May 14, 2013
Breastfeeding has a positive impact on the physical and mental development of infants. A new study suggests that breastfeeding may protect against the development of attention-deficit/hyperactivity disorder (ADHD) later in ...

ADHD linked to social and economic disadvantage

November 26, 2013
Scientists have found evidence of a link between social and economic status and childhood attention deficit disorder (ADHD) in the UK.

Recommended for you

What can twitter reveal about people with ADHD?

November 9, 2017
What can Twitter reveal about people with attention-deficit/hyperactivity disorder, or ADHD? Quite a bit about what life is like for someone with the condition, according to findings published by University of Pennsylvania ...

Brain imaging reveals ADHD as a collection of different disorders

November 8, 2017
Researchers have found that patients with different types of attention-deficit/hyperactivity disorder (ADHD) have impairments in unique brain systems, indicating that there may not be a one-size-fits-all explanation for the ...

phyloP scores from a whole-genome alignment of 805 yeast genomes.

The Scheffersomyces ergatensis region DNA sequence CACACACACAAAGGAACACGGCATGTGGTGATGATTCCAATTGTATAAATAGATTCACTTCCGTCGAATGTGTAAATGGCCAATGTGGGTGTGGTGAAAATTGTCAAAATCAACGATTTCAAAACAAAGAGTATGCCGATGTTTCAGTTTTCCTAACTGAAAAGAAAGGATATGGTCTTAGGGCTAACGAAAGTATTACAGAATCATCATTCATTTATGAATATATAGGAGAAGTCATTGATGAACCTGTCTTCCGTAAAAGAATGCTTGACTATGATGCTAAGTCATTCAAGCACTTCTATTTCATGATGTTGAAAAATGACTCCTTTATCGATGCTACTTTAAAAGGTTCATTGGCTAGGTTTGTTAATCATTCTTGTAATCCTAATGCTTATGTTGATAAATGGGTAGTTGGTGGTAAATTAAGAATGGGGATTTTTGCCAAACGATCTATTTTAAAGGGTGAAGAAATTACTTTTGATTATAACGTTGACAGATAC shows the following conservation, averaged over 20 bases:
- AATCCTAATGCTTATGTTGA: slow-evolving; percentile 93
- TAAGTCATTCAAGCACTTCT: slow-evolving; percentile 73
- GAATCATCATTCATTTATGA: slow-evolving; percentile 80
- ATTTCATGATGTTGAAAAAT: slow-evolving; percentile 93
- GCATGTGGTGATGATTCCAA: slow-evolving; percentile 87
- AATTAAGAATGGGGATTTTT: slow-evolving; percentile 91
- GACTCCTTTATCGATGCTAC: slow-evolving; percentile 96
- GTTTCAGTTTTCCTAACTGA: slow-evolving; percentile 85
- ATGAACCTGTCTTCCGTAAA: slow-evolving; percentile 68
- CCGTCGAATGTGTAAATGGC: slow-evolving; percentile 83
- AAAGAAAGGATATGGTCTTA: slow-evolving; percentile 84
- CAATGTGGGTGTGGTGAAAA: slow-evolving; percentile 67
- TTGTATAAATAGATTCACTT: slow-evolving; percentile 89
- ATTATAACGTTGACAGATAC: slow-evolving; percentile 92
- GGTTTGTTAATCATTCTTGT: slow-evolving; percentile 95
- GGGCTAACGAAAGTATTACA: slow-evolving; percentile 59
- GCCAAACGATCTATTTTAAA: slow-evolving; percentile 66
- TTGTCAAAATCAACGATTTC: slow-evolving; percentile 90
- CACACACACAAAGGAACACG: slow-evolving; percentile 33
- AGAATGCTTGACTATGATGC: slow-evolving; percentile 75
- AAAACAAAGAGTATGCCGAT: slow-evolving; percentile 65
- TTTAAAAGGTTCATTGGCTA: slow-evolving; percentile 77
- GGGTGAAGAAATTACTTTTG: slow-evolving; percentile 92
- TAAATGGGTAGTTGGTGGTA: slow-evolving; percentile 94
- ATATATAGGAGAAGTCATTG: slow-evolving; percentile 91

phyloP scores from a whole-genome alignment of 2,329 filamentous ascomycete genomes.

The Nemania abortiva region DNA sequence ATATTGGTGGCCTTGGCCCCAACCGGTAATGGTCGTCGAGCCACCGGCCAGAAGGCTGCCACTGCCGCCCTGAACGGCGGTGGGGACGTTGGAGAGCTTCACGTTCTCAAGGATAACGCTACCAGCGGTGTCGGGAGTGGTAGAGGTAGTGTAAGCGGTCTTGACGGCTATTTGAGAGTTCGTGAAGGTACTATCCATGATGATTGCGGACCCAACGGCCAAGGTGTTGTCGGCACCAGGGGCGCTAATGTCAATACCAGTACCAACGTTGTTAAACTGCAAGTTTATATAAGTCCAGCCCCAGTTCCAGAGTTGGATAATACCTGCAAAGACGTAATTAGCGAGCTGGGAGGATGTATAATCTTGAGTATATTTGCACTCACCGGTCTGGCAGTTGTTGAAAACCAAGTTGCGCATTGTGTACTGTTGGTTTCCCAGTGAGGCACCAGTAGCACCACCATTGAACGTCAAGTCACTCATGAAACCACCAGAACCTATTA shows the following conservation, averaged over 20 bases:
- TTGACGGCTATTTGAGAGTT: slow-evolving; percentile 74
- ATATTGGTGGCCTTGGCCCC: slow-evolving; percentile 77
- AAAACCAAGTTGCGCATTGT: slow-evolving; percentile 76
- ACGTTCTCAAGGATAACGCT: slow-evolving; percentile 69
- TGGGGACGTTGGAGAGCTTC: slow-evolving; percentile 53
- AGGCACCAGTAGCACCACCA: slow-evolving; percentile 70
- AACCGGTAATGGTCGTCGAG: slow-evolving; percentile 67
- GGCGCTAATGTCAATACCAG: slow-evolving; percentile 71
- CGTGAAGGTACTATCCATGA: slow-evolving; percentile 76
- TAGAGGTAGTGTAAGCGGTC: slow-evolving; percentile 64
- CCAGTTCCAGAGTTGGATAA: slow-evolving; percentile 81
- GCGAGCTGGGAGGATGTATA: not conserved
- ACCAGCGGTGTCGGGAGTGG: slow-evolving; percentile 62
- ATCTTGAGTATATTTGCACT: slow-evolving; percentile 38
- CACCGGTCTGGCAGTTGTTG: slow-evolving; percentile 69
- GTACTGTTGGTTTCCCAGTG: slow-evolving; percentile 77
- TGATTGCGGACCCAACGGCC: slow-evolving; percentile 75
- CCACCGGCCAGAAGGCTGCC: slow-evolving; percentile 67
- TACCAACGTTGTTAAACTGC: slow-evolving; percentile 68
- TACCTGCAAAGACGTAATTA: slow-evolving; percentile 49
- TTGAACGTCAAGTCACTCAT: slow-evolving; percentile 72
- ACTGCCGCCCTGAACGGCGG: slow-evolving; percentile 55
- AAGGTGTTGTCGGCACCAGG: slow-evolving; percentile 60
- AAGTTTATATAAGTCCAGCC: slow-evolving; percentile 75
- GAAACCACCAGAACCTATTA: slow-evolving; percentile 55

Can adults develop ADHD? New research says probably not

October 20, 2017
Adults likely do not develop ADHD, according to new research by FIU clinical psychologist Margaret Sibley.

Nearly a third of college kids think ADHD meds boost grades

October 16, 2017
(HealthDay)—Many college students who abuse ADHD drugs mistakenly believe that doing so will lead to better grades, a new survey suggests.

School year 'relative age' causing bias in ADHD diagnosis, says research

October 9, 2017
Younger primary school children are more likely to be diagnosed with attention deficit hyperactivity disorder (ADHD) than their older peers within the same school year, new research has shown.

Eye movements reveal temporal expectation deficits in ADHD

September 12, 2017
A technique that measures tiny movements of the eyes may help scientists better understand and perhaps eventually improve assessment of ADHD, according to new research published in Psychological Science.

0 comments

Please sign in to add a comment. Registration is free, and takes less than a minute. Read more

Click here to reset your password.
Sign in to get notified via email when new comments are made.